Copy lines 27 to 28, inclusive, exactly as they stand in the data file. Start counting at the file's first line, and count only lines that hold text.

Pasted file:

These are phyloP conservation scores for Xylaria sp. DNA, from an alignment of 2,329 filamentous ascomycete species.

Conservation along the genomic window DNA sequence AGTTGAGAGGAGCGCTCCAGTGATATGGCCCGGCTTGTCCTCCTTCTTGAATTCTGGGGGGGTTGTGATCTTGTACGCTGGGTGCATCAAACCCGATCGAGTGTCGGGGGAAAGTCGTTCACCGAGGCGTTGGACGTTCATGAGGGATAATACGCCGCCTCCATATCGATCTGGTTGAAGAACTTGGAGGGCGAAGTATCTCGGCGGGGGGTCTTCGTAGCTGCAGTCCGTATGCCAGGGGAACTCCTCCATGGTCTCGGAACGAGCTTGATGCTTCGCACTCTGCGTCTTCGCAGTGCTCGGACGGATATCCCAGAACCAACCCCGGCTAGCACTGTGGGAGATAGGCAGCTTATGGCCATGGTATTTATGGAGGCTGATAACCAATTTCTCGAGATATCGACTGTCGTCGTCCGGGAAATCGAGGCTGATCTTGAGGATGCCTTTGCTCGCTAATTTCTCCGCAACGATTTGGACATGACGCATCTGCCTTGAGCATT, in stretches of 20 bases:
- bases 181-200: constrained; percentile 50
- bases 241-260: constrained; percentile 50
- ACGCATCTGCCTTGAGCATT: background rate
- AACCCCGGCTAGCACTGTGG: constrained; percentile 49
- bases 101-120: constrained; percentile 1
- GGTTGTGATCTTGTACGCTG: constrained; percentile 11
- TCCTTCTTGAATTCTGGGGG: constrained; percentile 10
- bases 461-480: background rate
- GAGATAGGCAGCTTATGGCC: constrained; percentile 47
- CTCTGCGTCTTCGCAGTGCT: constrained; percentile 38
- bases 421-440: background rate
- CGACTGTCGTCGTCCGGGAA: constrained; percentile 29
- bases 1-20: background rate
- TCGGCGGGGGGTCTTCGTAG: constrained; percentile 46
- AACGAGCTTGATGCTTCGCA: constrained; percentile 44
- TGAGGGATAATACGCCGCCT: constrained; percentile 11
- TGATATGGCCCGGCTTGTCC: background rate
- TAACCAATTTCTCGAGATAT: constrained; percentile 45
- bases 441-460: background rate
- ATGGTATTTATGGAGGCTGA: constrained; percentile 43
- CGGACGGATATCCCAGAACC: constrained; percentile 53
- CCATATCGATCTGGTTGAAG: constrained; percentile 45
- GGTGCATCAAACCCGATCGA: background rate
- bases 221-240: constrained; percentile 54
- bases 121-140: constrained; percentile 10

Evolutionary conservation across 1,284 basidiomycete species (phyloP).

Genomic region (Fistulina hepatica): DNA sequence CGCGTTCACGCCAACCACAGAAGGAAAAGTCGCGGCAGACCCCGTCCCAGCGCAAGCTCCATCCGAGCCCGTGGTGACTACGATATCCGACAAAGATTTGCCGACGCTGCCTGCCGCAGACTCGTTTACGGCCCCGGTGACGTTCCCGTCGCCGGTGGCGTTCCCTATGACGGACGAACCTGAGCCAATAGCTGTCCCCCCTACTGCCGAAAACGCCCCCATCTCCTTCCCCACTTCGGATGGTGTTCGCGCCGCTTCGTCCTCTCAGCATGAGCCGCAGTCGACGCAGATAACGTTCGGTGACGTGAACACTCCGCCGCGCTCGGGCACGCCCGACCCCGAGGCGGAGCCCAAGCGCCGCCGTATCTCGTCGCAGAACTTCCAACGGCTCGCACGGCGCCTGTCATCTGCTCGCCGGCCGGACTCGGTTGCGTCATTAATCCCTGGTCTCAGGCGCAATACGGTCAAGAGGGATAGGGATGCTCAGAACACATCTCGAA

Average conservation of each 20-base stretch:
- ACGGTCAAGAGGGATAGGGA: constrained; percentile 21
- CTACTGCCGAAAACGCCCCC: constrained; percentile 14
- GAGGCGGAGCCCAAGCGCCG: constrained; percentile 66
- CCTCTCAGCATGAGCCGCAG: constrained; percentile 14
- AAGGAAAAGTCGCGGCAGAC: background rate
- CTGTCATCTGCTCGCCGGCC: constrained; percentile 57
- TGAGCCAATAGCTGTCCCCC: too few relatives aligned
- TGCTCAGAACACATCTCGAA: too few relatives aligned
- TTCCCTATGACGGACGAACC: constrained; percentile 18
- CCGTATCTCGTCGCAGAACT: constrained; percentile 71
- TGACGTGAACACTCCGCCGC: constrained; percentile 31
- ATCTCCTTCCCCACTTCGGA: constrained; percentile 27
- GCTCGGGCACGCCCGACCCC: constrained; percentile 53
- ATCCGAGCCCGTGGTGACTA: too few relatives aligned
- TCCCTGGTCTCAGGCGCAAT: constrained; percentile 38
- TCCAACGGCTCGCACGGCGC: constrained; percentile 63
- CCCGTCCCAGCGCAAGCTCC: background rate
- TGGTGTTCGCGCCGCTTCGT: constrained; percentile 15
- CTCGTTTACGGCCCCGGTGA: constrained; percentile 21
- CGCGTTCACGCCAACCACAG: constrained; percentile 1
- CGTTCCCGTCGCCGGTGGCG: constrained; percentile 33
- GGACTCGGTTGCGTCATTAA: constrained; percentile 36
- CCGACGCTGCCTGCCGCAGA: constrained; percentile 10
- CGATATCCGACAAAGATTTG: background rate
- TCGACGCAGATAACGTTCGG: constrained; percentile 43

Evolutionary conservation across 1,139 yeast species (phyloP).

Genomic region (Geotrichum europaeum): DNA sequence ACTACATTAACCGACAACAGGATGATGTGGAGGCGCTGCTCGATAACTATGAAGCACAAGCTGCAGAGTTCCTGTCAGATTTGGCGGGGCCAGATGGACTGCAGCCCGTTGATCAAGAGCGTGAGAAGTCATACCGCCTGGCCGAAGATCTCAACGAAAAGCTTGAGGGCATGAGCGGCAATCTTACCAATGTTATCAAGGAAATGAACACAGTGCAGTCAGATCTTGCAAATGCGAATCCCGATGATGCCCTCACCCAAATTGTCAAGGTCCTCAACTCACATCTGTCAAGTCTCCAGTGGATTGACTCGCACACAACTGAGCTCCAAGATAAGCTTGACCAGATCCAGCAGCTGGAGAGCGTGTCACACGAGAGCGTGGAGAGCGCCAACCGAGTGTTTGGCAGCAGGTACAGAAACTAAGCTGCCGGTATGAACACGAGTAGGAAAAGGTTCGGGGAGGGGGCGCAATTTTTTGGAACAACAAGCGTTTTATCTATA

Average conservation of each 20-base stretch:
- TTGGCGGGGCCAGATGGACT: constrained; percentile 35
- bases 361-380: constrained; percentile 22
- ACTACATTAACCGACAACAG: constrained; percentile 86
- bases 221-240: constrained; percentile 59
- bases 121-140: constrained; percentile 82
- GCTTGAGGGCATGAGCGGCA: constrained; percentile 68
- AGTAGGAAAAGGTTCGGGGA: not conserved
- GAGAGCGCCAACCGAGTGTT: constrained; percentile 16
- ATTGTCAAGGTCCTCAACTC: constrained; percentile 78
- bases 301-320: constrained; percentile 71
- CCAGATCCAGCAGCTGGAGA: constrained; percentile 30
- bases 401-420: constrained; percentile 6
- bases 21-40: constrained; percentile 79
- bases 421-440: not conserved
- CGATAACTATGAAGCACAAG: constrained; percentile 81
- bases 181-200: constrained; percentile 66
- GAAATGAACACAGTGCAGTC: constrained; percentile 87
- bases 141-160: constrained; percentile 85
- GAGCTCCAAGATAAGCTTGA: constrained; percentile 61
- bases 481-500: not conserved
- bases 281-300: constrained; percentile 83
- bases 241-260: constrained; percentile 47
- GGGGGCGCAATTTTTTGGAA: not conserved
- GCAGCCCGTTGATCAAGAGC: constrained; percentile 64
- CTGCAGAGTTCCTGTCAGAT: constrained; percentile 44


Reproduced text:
- bases 121-140: constrained; percentile 10

Evolutionary conservation across 1,284 basidiomycete species (phyloP).